• City Slang: Local releases for Record Store Day on Saturday

    This Saturday, April 19, is Record Store Day, and there is plenty going on in metro Detroit and Michigan. Of special interest to us is Chiodos’ 7” single “R2ME2/Let Me Get You A Towel,” Mayer Hawthorne & Shintaro Skamoto’s 7” “Wine Glass Woman/In a Phantom,” Chuck Inglish & Action Bronson’s 7” “Game Time,” Chuck Inglish & Chance the Rapper’s 7” “Glam,” Chuck Inglish & Chromeo’s 7” “Legs,” Chuck Inglish, Mac Miller & Ab-Soul’s 7” “Easily,” James Williamson’s 7” “Open Up and Bleed/Gimme Some Skin,” Black Milk’s 12” “Glitches in the Break,” Mayer Hawthorne’s 10” “Jaded Inc.,” Wayne Kramer & the Lexington Arts Ensemble’s 12” “Lexington,” and best of all, Ray Parker Jr.’s 10” “Ghostbusters.” We wrote about James Williamson’s release this week. Go shop. Follow @City_Slang

    The post City Slang: Local releases for Record Store Day on Saturday appeared first on Metro Times Blogs.



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Cover Story

Tapping the brakes

Younger people and the shift away from driving

Photo: Justin Rose, License: N/A

Justin Rose

Photo: Elise Shively, License: N/A

Elise Shively

Alexander Wojcik: "I don't see the point in owning a car. I survive without it."

An annual study conducted by AlixPartners, which analyzes multiple automakers and auto suppliers, offered gloomy figures for automakers, showing there are 5 million fewer potential car buyers than there were just five years ago.

"Younger people have so many alternatives today with the Web," says Tim Yost, also of AlixPartners. "Cars don't seem as interesting" to them. 


Ferndale resident Alexander Wojcik, 24, got rid of his vehicle three years ago. He says he has no intentions of getting back behind the wheel. Instead, he gets to work and school by bicycle.

"I don't see the point in owning a car," Wojcik says. "I survive without it. Both of my jobs are within a mile from my house, and school is close as well, so anything I need is within reach."

The KRC Research and Zipcar survey also found that 45 percent of younger people have made a conscious effort to reduce driving. 

"The last time I bought gas it didn't cost as much as it does now," Wojcik says. "Why would I go back to that?"

The way he sees it, when a young person is deciding how best to spend limited resources, cars come up short.

"You can have an amazingly functional, stylish, well-built bicycle for a thousand dollars," Wojcik says. "You spend a thousand dollars on a car, it's going to go to shit in a year."

Wojcik adds that the environmental consequences of owning an auto are also a concern.

"I think, globally, bicycles are better and more popular than ever because their [environmental] impact is zero," Wojcik says. "You're not causing any harm. When you drive a car it impacts a million things. That aspect of it, as we're becoming a more educated society, is becoming more prevalent — the idea that it's a good thing to the environment, the world, even to small communities."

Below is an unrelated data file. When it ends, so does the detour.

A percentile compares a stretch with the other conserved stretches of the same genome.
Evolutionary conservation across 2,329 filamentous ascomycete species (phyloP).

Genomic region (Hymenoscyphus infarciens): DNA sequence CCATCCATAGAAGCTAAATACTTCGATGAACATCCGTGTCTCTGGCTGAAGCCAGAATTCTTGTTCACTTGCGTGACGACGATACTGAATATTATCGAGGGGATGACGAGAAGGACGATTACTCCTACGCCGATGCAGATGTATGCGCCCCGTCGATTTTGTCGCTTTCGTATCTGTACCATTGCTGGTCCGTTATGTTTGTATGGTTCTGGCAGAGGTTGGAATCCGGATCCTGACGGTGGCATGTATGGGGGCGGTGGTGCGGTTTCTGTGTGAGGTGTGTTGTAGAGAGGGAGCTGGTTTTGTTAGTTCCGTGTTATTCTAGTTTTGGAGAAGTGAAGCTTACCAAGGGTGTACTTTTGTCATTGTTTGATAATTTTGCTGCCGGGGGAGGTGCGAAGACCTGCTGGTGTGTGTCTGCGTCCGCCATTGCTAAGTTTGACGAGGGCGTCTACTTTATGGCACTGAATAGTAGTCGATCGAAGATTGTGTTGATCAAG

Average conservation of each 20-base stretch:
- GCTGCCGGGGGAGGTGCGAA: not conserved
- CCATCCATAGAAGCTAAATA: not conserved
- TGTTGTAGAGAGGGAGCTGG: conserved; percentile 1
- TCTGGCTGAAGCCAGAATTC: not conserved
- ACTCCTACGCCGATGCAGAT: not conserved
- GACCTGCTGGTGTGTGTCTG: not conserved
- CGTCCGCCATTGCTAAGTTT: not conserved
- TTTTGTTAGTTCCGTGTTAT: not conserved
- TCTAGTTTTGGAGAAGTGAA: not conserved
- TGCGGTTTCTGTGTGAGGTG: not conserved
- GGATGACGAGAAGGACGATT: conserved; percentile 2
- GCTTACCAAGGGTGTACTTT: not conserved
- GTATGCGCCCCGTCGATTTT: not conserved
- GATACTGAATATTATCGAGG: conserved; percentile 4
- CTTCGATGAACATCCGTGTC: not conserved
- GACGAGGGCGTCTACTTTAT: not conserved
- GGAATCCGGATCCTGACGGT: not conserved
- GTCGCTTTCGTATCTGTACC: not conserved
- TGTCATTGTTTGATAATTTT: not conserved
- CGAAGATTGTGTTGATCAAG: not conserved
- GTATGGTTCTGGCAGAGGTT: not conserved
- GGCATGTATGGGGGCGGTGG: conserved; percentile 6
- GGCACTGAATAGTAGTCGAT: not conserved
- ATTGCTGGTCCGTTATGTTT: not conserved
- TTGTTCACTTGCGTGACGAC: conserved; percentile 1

By its very nature, a decrease in driving creates higher demand for reliable, efficient public transportation — the dearth of which has long been an issue in metro Detroit. 

Andy Didorosi, 25, is trying to help change that. His recent start-up, the Detroit Bus Company, is providing a new way to get around town. The $5 per-ride service covers nearby suburbs and downtown Detroit neighborhoods. An iPhone app allows customers to track the buses they're waiting for. 

Didorosi says he created the company because he felt the city needs more reliable transportation in order to grow. The ridership of his fleet of eclectically painted buses generally is a mix of young and old, with the average age hovering around 35 to 40.

"These are people who saw the city crumble and are still venturing downtown, still fighting for it and spending their dollars down there," Didorosi says via e-mail. "It's very motivating." 

The selling point to Detroit's resurging neighborhoods (such as downtown, Corktown and Midtown) for the younger crowd is their transformation in recent years into smart growth communities — neighborhoods with apartments, stores, restaurants, entertainment, schools and access to public transportation nearby. 

A National Association of Realtors survey from March 2011 found 62 percent of 18- to 29-year-olds would prefer to live in smart growth communities. 

Given that, Didorosi sees the potential for young people providing a boost to public transit in Detroit, if the money for vast improvements is made available. 

The ways he sees it, young people are gravitating to places with the best public transit, be it San Francisco or Copenhagen. Detroit, he says, would be wise to follow that lead if it wants to become a magnet for youth.

Better public transit, he contends, will "create its own demands and bring commerce to the corridors [in which] it operates."

The finding of Sivak and Scholette's study, which correlated lower licensure rate with higher Internet usage, seems absolutely reasonable to Didorosi.

"The fact is, social activities across the board are in decline, and public transit and cycling are among the very few places where you can meet new people and branch out. Transit is a crucial crossroads where you can have the conversations and build the relationships that really matter," he says. "We've been imprisoned in our cars-of-one for far too long here in Detroit. It's time to reconnect." 

In response, more cities have begun to adapt to the increased interest in cycling, although sometimes grudgingly. Schroeder says he's seen that with the residents of his hometown Battle Creek. There, he says that "people are hesitant with change, even if it's putting a new line on the road" for bike lanes.

While older folks might be resistant to such change, many younger people are becoming a non-driving force behind it.

"As a younger person, I moved to the city because I can't stand the suburbs," says Jason Fiedler, communications and programming director at the Hub of Detroit/Back Alley Bikes. "Strip malls and McMansions don't ignite anything within me."